Sites not to miss: Basilica di San MarcoDoge’s PalaceTeatro La Fenice, Campo Santo Stefano, Palazzo GrassiScala Contarini del BovoloMuseo CorrerCaffe Florian

San Polo

To many, this tiny sestiere is the heart of Venetian life. One of the oldest neighborhoods in Venice, San Polo is a dynamic neighborhood filled with families, shops and students who all seem to converge on Campo San Polo, the second-largest square in Venice.

San Polo is also a thoroughfare for tourists walking toward San Marco after visiting the Rialto market, the historic and picturesque fish market.

Sites not to miss: San Giacomo di RialtoSanta Maria Gloriosa dei FrariGrande Scuola San Rocco, Campo San Polo.

Cannaregio

The Rialto Bridge. (Photo: Getty Images)

Cannaregio is the gateway to Venetian life. Starting from the steps of the Venezia Santa Lucia train station and extending eastward on the famed Strada Nuova to the Rialto Bridge, Cannaregio is a vivacious sestiere of boutiques, restaurants, squares and palaces.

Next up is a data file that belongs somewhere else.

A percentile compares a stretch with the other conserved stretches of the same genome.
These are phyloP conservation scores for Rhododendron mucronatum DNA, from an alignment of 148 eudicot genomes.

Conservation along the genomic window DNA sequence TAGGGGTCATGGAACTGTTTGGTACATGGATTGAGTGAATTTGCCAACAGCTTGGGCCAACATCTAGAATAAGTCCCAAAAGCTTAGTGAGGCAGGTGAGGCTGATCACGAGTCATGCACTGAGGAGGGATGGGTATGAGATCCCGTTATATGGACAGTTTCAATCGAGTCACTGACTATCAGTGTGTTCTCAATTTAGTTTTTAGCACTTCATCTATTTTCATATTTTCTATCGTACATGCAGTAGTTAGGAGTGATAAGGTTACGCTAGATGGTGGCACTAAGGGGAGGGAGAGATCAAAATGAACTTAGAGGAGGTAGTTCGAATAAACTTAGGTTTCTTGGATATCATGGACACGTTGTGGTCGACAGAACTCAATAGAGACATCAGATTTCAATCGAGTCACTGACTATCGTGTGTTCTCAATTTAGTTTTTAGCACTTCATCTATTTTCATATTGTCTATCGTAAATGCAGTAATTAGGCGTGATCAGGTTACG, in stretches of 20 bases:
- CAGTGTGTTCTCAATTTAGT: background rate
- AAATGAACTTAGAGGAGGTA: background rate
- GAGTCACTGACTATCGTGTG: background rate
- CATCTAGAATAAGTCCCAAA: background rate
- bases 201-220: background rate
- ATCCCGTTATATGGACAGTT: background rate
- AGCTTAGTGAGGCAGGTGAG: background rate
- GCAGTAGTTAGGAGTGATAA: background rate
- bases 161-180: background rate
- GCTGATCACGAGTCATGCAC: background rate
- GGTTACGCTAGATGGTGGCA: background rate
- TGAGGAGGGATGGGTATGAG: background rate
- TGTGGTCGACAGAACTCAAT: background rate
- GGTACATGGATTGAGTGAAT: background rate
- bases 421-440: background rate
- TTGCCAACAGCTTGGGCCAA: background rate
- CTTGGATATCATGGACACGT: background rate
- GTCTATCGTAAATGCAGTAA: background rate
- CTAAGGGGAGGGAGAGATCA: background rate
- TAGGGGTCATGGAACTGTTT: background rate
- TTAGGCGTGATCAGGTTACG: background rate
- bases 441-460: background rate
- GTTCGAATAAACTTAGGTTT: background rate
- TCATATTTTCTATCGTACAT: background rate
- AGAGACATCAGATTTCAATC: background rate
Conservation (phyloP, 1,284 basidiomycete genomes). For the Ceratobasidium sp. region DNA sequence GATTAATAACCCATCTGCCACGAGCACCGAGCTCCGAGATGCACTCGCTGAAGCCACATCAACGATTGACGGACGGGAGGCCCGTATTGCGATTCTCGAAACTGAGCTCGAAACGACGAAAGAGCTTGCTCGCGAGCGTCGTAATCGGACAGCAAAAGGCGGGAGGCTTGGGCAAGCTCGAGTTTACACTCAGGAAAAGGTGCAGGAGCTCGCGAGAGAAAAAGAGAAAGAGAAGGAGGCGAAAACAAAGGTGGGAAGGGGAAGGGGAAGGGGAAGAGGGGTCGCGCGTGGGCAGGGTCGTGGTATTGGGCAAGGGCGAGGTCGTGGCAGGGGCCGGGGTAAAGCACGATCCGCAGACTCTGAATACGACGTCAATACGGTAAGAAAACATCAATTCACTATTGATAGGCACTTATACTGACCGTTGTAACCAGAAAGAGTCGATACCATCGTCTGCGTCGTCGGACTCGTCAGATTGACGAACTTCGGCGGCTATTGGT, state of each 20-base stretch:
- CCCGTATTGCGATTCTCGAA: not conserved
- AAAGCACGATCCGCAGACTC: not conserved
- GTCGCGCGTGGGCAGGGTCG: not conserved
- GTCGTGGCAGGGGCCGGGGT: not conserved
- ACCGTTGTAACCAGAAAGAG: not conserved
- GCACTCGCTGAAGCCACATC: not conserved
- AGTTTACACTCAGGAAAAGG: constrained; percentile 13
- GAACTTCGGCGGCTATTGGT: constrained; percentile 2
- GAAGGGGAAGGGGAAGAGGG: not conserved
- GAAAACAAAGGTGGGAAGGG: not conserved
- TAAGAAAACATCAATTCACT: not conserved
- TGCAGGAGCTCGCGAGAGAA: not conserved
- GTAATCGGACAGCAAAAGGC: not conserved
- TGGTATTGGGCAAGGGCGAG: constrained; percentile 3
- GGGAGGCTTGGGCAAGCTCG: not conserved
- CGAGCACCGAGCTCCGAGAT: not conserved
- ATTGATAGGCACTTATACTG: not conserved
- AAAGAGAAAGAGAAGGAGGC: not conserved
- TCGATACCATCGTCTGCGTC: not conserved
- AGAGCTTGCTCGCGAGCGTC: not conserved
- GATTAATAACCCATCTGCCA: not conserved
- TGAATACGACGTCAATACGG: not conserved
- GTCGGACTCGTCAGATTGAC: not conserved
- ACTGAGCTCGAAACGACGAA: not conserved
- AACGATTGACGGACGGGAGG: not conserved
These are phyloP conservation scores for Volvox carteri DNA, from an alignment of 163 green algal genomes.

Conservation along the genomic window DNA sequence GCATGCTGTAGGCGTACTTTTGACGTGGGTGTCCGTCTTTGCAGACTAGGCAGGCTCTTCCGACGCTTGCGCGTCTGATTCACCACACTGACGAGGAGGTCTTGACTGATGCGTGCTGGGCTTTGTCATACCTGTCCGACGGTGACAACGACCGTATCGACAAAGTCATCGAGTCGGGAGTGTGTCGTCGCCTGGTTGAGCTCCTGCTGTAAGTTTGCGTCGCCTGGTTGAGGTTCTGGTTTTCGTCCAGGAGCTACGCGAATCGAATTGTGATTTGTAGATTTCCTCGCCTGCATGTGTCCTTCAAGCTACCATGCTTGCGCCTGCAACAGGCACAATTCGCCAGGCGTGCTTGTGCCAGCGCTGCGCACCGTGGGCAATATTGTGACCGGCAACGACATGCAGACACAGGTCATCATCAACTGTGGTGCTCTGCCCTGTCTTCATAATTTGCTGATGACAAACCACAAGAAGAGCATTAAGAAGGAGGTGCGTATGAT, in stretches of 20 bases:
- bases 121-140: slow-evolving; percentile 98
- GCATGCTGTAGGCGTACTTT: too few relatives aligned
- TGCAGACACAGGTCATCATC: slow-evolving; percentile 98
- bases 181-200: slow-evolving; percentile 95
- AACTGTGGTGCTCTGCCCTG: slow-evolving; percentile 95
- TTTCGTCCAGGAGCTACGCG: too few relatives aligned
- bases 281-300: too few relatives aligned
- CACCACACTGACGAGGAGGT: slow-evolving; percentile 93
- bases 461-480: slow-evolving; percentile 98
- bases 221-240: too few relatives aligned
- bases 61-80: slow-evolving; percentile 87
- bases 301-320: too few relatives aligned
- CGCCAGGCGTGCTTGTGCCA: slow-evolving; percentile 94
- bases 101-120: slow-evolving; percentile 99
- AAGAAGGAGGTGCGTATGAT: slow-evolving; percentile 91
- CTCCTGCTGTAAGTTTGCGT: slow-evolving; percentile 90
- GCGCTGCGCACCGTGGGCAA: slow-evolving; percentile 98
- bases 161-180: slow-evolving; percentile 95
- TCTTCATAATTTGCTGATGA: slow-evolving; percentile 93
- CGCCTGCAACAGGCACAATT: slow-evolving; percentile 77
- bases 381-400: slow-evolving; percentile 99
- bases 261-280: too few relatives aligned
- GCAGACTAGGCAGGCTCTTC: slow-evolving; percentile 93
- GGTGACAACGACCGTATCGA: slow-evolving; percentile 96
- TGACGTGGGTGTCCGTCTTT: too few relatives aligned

The wide Strada Nuova is a busy shopping promenade, while its side alleys lead to niche communities like the Jewish Ghetto, which dates back to the city’s original 4th-century Jewish settlements. Fondamenta Nuova, the northern edge of Cannaregio, connects to the island of Burano via vaporetto (boat).

Sites not to miss: Ca’ d’OroMuseo EbraicoChurch of Santa Maria dei MiracoliChurch of Madonna dell’Orto and the Oratorio dei Crociferi

Santa Croce

This sestiere is said to have a dual personality. The southwestern area of Santa Croce is a transport center, with Piazzale Roma as a hub for buses and taxis. Its northeastern area is more typical of Venice, filled with canals and alleys lined with historic palaces. Though tiny, Santa Croce packs a cultural punch with lavish architecture ranging from Byzantine to contemporary.